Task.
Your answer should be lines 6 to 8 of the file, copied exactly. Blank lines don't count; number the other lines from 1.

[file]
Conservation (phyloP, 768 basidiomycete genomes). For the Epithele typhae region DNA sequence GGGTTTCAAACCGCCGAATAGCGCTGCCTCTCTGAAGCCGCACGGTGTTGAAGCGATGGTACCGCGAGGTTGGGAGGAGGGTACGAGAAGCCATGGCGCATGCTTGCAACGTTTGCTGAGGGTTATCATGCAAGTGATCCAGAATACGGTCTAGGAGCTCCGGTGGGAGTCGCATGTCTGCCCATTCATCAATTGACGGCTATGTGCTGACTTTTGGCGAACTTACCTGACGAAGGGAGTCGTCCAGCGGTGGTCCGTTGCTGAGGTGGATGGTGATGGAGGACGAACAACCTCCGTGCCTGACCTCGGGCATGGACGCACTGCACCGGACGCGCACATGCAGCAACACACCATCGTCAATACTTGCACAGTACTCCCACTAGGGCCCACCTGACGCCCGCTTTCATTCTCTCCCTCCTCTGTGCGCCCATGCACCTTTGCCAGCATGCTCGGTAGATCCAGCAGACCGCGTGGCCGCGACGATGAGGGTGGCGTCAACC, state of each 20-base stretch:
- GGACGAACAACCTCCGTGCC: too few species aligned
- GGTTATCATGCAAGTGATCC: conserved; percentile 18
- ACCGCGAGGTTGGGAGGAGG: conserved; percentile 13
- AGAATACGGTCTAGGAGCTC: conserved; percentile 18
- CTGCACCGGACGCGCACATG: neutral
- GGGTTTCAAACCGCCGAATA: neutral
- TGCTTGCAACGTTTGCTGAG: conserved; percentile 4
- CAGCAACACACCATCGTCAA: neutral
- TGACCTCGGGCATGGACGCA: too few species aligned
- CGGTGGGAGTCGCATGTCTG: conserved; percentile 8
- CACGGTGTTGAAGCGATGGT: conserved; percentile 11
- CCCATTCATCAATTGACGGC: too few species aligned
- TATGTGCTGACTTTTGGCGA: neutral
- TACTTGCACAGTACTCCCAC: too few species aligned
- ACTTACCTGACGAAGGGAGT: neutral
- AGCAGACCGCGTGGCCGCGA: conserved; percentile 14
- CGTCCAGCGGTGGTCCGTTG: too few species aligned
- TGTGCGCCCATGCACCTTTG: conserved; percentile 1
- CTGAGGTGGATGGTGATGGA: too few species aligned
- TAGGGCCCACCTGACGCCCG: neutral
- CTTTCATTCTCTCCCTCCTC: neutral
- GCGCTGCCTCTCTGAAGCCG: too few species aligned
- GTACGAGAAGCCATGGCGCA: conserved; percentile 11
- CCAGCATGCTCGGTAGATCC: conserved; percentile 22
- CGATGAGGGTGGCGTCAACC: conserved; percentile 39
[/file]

- CTGCACCGGACGCGCACATG: neutral
- GGGTTTCAAACCGCCGAATA: neutral
- TGCTTGCAACGTTTGCTGAG: conserved; percentile 4